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Is use of nifurtimox for the treatment of Chagas disease compatible with breast feeding? A population pharmacokinetics analysis
  1. Facundo Garcia-Bournissen1,
  2. Jaime Altcheh2,
  3. Alice Panchaud3,
  4. Shinya Ito1
  1. 1Division of Clinical Pharmacology and Toxicology, Hospital for Sick Children, Toronto, Canada
  2. 2Division of Parasitology, Hospital de Niños Buenos Aires, Argentina
  3. 3Swiss Teratogen Information Service, University Hospital, Lausanne, Switzerland
  1. Correspondence to Facundo Garcia-Bournissen, Division of Clinical Pharmacology and Toxicology, Hospital for Sick Children, University of Toronto, 555 University Avenue, 8th Floor, Black Wing, Room 8232, Toronto, ON M5G 1X8, Canada; facundo.garciabournissen{at}


Introduction Women with Chagas disease receiving treatment with nifurtimox are discouraged from breast feeding. Many patients who would receive treatment with nifurtimox live in extreme poverty, have limited access to resources such as clean water and baby formula and may not have safe alternatives to breast milk.

Aim We aimed to estimate, using limited available pharmacokinetics data, potential infant exposure to nifurtimox through breast milk.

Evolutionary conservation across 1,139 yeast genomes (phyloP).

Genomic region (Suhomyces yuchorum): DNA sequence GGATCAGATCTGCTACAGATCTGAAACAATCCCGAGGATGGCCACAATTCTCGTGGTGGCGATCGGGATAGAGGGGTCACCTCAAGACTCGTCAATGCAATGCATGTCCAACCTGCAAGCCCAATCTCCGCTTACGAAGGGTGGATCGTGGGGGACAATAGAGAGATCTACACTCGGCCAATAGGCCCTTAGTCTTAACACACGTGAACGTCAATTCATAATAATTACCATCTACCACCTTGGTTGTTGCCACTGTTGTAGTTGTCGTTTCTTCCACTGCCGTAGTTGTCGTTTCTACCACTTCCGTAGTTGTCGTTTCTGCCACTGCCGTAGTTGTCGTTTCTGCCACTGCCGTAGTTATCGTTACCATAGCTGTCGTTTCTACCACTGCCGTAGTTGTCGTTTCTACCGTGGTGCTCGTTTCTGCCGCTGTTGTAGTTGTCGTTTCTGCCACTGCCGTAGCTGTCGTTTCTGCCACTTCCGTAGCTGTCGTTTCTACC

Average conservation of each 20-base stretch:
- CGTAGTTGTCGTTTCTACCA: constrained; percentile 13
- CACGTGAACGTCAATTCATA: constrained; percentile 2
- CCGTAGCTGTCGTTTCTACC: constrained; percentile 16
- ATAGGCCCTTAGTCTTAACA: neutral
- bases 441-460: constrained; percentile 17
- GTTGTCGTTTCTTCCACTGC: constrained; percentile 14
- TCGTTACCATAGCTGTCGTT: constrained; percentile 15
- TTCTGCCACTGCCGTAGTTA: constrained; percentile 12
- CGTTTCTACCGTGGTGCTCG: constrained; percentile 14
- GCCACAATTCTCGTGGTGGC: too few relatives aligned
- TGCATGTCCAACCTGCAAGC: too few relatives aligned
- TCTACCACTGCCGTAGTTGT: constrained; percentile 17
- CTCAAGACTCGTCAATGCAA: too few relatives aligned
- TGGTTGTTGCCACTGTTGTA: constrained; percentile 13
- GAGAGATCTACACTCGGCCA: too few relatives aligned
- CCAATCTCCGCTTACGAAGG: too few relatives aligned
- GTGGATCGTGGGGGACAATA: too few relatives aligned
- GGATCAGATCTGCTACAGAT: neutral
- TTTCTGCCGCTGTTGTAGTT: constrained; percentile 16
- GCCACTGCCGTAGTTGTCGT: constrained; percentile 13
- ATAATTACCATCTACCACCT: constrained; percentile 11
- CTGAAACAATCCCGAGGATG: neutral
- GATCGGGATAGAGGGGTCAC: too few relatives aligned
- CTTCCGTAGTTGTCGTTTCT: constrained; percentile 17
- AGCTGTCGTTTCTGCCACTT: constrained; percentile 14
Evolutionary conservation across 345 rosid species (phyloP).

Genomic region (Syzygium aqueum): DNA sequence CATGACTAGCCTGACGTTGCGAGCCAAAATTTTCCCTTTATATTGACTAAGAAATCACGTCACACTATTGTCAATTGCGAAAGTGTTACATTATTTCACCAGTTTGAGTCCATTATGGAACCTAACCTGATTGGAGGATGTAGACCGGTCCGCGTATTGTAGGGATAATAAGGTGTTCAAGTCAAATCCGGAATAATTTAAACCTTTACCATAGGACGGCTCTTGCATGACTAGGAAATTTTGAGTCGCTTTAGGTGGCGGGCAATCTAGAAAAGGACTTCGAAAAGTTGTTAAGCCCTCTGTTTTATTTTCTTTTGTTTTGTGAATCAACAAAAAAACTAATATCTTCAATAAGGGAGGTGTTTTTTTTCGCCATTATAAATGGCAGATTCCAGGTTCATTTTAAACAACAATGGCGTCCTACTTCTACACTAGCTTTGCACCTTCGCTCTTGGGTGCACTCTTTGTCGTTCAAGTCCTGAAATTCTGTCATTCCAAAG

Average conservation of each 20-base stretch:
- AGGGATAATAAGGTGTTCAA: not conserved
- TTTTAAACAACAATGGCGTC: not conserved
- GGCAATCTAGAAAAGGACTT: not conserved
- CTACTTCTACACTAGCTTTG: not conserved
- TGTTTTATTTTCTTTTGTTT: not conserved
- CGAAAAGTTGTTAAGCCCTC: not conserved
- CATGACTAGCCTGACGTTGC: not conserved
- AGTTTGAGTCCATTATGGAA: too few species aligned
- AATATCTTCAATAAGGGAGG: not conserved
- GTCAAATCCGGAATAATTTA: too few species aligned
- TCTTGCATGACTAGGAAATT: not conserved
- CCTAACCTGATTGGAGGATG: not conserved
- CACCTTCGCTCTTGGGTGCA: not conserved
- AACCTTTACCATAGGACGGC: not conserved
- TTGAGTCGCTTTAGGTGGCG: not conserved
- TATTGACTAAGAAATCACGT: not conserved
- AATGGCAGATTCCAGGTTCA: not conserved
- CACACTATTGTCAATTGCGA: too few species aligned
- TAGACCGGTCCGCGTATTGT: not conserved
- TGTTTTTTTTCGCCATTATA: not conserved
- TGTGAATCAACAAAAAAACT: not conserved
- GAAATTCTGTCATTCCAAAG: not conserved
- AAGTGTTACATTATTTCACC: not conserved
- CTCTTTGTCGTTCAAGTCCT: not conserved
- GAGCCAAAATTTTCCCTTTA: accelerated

Methods Original nifurtimox plasma concentrations were obtained from published studies. Pharmacokinetic parameters were estimated using non-linear mixed-effect modelling with NONMEM V.VI. A total of 1000 nifurtimox plasma–concentration profiles were simulated and used to calculate the amount of drug that an infant would be exposed to, if breast fed 150 ml/kg/day.

Results Breast milk concentrations on the basis of peak plasma levels (1361 ng/ml) and milk–plasma ratio were estimated. We calculated infant nifurtimox exposure of a breastfed infant of a mother treated with this drug to be below 10% of the maternal weight-adjusted dose, even if milk–plasma ratio were overestimated. Simulation led to similar estimates.

Discussion Risk for significant infant exposure to nifurtimox through breast milk seems small and below the level of exposure of infants with Chagas disease receiving nifurtimox treatment. This potential degree of exposure may not justify discontinuation of breast feeding.

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  • Funding FGB has received funding from the Clinician Scientist Training Programme. This programme is funded, fully or in part, by the Ontario Student Opportunity Trust Fund – Hospital for Sick Children Foundation Student Scholarship Programme.

  • Competing interests None.

  • Provenance and peer review Not commissioned; externally peer reviewed.